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Staying sober this Independence Day

Michael Leach

Special to the Village News

The Fourth of July is a joyous occasion filled with family and friends, fireworks, and freedom. July 4 is also America's top beer-drinking holiday. It’s estimated that over $1 billion is spent on beer during the Fourth of July. In addition, over $450 million is spent on wine.

It can be a challenging time for someone in recovery. The holiday is associated with excessive drinking and celebrating. Yet, it is not impossible to stay sober. Anyone in recovery can still enjoy the holiday to the fullest.

“Many relapses occur because of peer pressure and environment. The individual believes they can have that one drink and be fine, but it leads to a potential downward spiral,” said Marcel Gemme of

Fortunately, there are practical approaches to help anyone stay sober during Independence Day; consider some of the following:

1. Avoid events that place you at risk. This is common sense. Some celebrations may go too far with alcohol consumption or drug use. If this is known, choose a less risky option, even if the celebration involves family and friends; it is ok to turn down invitations.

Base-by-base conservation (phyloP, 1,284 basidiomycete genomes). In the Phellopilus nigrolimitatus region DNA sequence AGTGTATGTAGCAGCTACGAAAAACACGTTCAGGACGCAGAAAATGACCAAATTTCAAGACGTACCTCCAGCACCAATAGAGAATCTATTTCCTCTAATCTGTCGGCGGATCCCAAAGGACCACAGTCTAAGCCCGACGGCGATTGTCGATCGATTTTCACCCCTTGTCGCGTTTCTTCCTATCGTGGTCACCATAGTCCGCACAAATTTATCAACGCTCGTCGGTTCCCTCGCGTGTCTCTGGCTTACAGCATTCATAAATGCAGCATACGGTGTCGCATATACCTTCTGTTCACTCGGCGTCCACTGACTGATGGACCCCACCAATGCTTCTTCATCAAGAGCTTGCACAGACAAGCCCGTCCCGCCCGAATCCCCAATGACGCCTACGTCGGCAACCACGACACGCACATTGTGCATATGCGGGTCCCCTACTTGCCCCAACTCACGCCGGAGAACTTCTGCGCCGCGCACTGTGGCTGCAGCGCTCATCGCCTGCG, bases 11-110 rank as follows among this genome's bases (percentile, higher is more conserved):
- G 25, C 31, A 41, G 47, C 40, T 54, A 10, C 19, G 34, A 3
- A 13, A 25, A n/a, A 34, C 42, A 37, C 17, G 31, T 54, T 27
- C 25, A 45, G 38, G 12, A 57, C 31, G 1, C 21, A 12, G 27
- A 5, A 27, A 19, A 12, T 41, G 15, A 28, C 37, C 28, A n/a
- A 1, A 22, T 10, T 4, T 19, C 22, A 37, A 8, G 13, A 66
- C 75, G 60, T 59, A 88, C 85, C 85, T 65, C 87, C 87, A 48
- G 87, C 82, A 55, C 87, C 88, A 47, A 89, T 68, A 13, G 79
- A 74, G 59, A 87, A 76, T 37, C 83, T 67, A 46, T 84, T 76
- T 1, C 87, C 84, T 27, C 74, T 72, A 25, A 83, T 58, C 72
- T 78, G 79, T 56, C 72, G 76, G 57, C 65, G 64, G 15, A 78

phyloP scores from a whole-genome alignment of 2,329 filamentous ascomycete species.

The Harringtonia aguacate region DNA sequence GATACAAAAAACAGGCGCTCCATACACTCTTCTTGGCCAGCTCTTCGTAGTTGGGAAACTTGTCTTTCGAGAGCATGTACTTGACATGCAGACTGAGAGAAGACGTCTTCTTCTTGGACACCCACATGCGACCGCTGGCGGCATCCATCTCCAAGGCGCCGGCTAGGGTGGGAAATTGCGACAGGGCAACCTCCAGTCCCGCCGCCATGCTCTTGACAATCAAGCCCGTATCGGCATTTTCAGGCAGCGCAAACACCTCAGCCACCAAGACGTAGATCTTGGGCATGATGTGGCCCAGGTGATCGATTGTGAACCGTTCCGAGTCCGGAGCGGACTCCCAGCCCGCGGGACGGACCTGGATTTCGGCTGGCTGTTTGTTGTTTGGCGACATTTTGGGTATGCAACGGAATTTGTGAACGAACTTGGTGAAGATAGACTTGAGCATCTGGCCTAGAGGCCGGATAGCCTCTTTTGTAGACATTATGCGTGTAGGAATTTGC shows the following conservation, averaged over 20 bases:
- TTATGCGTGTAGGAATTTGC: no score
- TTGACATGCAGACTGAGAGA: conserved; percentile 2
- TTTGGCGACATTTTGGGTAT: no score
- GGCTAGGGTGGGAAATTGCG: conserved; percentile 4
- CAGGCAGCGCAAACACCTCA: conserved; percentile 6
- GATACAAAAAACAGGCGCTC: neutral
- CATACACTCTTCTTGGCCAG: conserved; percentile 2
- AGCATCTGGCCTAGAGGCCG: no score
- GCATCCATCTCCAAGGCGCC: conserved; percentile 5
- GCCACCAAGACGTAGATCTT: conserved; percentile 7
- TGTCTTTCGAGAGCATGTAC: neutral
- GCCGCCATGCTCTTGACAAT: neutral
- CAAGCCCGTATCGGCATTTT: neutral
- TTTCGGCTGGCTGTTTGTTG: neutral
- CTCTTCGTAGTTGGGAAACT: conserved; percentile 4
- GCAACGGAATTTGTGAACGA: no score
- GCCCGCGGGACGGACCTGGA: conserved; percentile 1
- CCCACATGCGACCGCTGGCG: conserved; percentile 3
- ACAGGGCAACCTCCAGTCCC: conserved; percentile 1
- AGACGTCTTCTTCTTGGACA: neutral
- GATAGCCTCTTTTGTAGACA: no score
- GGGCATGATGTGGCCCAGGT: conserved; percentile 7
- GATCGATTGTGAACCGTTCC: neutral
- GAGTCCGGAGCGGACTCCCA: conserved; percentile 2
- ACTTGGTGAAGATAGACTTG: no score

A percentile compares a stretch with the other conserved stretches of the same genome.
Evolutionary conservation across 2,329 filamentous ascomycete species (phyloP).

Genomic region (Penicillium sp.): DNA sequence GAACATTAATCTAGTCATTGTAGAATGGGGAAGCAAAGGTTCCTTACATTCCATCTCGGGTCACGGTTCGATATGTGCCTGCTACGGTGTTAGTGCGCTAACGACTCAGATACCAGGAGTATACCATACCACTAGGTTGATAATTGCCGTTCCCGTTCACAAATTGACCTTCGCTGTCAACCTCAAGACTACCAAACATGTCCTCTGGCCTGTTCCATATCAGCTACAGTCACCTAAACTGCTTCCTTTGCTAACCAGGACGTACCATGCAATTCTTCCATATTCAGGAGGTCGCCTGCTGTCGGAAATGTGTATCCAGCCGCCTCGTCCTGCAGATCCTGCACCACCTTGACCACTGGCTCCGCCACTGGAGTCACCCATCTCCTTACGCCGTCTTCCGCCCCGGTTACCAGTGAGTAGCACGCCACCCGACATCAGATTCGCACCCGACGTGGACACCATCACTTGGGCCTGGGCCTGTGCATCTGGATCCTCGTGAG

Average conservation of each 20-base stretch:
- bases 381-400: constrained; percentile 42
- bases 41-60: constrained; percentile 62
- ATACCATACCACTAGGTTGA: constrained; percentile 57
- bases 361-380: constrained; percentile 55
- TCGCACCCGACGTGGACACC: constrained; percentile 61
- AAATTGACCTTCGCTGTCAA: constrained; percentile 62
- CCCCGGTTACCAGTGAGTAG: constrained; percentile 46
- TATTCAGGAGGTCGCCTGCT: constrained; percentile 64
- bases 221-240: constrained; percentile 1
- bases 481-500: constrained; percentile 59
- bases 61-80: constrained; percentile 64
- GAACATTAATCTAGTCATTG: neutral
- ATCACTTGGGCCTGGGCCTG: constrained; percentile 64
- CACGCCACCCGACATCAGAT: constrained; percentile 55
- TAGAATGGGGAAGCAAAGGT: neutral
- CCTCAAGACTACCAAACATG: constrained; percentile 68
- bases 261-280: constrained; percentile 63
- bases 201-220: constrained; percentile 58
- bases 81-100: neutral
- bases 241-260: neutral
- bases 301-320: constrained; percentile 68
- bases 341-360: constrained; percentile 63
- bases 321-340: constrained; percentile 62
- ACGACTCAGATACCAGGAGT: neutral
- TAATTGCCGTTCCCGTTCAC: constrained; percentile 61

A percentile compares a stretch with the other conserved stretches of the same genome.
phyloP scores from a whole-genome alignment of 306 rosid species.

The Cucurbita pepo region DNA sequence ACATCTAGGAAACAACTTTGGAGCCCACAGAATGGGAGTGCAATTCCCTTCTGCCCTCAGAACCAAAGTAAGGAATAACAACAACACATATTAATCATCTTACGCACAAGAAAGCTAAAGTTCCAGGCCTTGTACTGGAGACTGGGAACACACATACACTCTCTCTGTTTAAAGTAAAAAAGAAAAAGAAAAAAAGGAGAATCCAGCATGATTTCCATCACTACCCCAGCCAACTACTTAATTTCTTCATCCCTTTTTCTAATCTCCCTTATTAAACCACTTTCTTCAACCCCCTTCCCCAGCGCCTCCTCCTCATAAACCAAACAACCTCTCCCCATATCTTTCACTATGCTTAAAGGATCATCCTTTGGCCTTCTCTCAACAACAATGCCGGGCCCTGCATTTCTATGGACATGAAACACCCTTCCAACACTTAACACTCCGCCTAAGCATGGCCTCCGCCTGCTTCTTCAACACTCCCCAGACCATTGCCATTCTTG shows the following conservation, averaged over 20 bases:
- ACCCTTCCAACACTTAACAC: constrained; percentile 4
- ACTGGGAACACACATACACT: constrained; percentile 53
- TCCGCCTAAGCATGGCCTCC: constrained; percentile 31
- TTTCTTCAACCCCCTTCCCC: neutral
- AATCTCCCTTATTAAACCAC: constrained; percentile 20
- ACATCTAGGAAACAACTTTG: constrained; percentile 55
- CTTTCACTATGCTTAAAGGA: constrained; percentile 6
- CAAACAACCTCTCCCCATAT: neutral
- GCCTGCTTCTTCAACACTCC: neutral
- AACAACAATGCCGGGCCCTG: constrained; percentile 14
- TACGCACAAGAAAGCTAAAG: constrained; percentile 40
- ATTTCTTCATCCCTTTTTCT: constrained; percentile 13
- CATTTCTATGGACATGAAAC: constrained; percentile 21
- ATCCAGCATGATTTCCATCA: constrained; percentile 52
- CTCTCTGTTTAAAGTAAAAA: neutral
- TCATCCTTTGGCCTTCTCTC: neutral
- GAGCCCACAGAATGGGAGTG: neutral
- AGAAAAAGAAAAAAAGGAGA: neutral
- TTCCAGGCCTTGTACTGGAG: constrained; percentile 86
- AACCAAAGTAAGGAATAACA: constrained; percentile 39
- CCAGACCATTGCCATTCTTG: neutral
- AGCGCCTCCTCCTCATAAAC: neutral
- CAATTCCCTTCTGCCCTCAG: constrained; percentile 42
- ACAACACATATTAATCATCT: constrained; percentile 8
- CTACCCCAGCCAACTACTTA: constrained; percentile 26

2. Travel with other sober people and bring non-alcoholic drinks. It makes it easier when there is another person there supporting sobriety. Also, bringing non-alcoholic beverages prevents those pesky guests from insisting you have a drink in your hand and who will not take no for an answer.

3. Have an exit plan. If things become too much to manage, ensure you have a way out. Whether it is a friend driving, you are driving, or rideshare, ensure there is a way to leave if you feel uncomfortable. Don’t worry about offending people or explaining yourself; use any excuse needed.

4. Identify relapse triggers and stay connected to sober people. It’s essential to manage the emotions that come with being around these situations again. Part of this involves knowing what triggers a relapse and avoiding the situation, people, or places. If it is unavoidable, lean on another sober person or ask for help. If you feel yourself slipping or getting too overwhelmed, reach out for help.

Whether you are beginning your recovery process or have been sober for a year, holidays can be tough. Never think of sobriety as being a sentence never to have fun. It is the complete opposite. Sobriety has given you a new life to enjoy and have fun. It is also an opportunity to carve out new traditions that help you stay happy and healthy.

Michael Leach has spent most of his career as a healthcare professional specializing in Substance Use Disorder and addiction recovery. He is a Certified Clinical Medical Assistant and contributor to the healthcare website


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